220px-The_Trial_of_Henry_Kissinger“As soon as Kissinger became Secretary of State in 1973, he downgraded those (the US diplomats stationed in the US Consulate in Dhaka) who had signed the genocide protest in 1971,” the book says. About Kissinger’s trip to Bangladesh, Hitchins says, “In November 1974, on a brief face-saving tour of the region, Kissinger made an eight-hour stop in Bangladesh and gave a three-minute press conference in which he refused to say why he had sent the USS Enterprise into the Bay of Bengal three years before.”

bangladesh-sheikh-dies-during-coupallENDE“Within a few weeks of his departure, we now know, a faction at the US embassy in Dacca began covertly meeting with a group of Bangladeshi officers who were planning a coup against Mujib. On 14 (15) August 1975, Mujib and forty members of his family were murdered in a military takeover. His closest former political associates were bayoneted to death in their prison cells a few months after that,” the book says.


AUGUST 15, 2015






Before the brutal murder of Bangabandhu on August 15, 1975 the visit of the US secretary of state, Henry Kissinger, was quite significant.

On October 30, 1974 Kissinger made a 19-hour stopover in Bangladesh. During the visit he met Bangabandhu Sheikh Mujib for a couple of hours at the “Gonobhavan.”

According to US journalist Lawrence Lifschultz, “A month after Kissinger left Dhaka the conspirators at the US Embassy became active.”

killing-of-intellectuals-ytProf Abu Sayeed in his book Bangabandhu: Facts and Documents and Lifschultz in his Bangladesh: The Unfinished Revolution writes about it elaborately.

After talking to Bangabandhu, Kissinger addressed a press conference where he described Bangabandhu “as a man of vast conception”.

When asked why he had sent the Seventh Fleet against such a man, Kissinger avoided a direct response and hurriedly left the conference room.

16book1According to Lifschultz those who were aware of Kissinger’s plans at that time felt that Kissinger’s comments were a form of ridicule.

Besides, when Bangabandhu went to New York to attend the UN session the Bangladesh Mission could not find a schedule for Bangabandhu with the US president, although that is the norm for first-time visiting heads of government.

Later when Bangabandhu decided to visit Washington D C on his own the Americans hurriedly arranged a 15-minute appointment with the president. But the atmosphere was very cold.

kissinger-and-mujibHowever, Kissinger met Bangabandhu at New York where he was photographed with Bangabandhu.

Apart from the US visit a number of other incidents also preceded Bangabandhu’s killings. In June 1974 Pakistan’s Prime Minister Zulfiqar Ali Bhutto visited Bangladesh and the media publicized the killings and barbarism of the Pak army in 1971 extensively.

Later, on May 1, 1975 Vietnam was liberated. Bangladesh’s quick recognition of the socialist country from where the US had fled left a deep impression on the Americans.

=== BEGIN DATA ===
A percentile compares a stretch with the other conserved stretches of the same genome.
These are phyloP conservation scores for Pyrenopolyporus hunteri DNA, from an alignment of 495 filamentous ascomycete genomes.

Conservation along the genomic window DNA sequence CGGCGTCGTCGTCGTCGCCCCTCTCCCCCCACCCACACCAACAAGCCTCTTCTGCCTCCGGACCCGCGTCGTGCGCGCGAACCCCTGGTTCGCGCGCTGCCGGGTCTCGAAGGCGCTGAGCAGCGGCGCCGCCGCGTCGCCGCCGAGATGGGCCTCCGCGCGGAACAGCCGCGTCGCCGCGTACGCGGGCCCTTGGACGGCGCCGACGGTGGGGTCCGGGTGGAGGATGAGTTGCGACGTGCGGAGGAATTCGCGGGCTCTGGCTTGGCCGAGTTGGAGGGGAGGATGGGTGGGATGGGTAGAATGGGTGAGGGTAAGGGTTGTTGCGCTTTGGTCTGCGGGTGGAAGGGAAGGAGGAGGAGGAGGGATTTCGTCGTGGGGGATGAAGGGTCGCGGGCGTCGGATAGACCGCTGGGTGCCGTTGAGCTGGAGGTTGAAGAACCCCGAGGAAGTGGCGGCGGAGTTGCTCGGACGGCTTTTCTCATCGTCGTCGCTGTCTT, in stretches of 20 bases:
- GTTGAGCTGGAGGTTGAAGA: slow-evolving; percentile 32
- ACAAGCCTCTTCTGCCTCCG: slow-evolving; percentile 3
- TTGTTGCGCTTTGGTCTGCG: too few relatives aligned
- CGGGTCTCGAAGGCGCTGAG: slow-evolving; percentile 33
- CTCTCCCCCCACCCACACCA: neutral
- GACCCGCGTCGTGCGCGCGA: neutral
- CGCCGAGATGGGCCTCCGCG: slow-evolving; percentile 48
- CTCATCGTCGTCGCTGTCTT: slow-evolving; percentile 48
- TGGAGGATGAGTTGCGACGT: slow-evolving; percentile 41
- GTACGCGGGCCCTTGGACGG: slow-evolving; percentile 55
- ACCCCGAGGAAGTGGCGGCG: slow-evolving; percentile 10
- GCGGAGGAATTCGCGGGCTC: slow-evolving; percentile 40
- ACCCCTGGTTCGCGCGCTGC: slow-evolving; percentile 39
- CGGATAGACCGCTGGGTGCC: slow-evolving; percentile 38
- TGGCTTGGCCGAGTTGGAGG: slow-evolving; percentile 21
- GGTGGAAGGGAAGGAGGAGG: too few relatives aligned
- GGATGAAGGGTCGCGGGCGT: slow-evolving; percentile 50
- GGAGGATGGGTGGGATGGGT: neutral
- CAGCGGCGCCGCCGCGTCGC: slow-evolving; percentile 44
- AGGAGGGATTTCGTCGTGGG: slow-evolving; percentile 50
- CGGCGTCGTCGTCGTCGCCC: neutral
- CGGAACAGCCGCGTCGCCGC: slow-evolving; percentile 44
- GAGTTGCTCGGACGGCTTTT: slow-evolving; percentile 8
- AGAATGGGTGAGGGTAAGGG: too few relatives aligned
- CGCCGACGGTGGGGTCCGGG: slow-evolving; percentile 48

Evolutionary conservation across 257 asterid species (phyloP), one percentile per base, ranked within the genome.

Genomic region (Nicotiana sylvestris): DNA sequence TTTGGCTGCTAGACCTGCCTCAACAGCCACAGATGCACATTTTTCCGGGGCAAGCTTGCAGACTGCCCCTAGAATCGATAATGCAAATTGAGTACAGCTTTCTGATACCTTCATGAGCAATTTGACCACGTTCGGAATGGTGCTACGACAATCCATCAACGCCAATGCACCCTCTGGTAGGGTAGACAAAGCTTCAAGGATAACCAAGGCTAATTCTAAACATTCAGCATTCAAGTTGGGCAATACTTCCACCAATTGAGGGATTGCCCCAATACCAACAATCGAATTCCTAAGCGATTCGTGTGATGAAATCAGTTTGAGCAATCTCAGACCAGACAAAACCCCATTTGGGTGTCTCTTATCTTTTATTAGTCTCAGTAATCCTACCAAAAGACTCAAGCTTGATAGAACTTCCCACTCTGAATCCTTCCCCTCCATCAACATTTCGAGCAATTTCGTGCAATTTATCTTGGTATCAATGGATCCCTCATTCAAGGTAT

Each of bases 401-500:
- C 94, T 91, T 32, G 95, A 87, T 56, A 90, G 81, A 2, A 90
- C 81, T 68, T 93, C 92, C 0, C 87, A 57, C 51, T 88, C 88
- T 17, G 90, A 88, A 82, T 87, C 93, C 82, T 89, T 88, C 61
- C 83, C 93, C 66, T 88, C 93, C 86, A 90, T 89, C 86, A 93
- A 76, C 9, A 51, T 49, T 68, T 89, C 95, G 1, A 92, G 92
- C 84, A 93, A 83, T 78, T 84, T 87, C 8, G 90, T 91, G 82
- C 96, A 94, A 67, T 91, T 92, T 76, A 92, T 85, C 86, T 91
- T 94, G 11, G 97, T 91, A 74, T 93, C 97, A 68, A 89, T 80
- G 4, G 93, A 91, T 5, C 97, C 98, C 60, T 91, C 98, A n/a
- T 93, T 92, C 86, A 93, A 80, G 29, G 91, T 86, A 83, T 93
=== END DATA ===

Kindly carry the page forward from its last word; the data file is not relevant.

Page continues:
Besides, the visit of Khondoker Mushtaque Ahmed to Iran that year was also significant.


AUGUST 15, 2015






As the top appeals court upheld the death sentence of the linchpin of killings of intellectuals during the Liberation War, Ali Ahsan Mohammad Mujahid, the wait for the copy of the full verdict on his appeal against death sentence has begun.

As the top appeals court upheld the death sentence of the linchpin of killings of intellectuals during the Liberation War, Ali Ahsan Mohammad Mujahid, the wait for the copy of the full verdict on his appeal against death sentence has begun.
The Bangladesh flag is a symbol of what Bangladeshis treasure; it represents the values we cherish beyond measure. Our flag flies high for freedom, bravery, the courage to fight, and sacrifice of one’s life for a just cause. The Bangladesh flag is an icon representing the Bangladeshi way. Our hearts swell with emotion when we see it ripple and sway.

We should honour our freedom fighters, our millions killed intentionally and with premeditation. and remember the sacrifices they made in duty towards Bangladesh. The Greek philosopher Thucydides once said, “The bravest are surely those who have the clearest vision of what is before them, glory and danger alike, and yet notwithstanding, go out to meet it.”

This holds true to their cause of deep love and patriotism for creating our motherland.

In writing this piece, I bear the year 1971 clearly in my mind with distinct mental discernment. My heart aches and tears well up in my eyes. During our Independence War of 1971, I was a college student and witnessed many barbaric incidents committed by the Pakistani Army, Jamaat-e-Islami, its student wing Islami Chhatra Sangha (ICS), and their death squads Al-Badr and Al-Shams (auxiliary forces of the barbarous Pakistani Army).

U.S.-supported Pak Army's Bangladesh Genocide 1971The most dangerous of them are those criminals belonging to Jamaat, Islami Chhatra Sangha, and Shibir. Was 1971 not enough, to show us just how far they’ll go? Will we acquiesce to terrorists, these devils, and the lowest of the low?

We have to fight these culprits. While our pundits chatter and discuss, we must use our might to eradicate these aggressive and violent criminals. Loving hearts do not understand that those belonging to Jamaat-e-Islami want it all. No talk nor love will change their minds. Only defeat will be their downfall.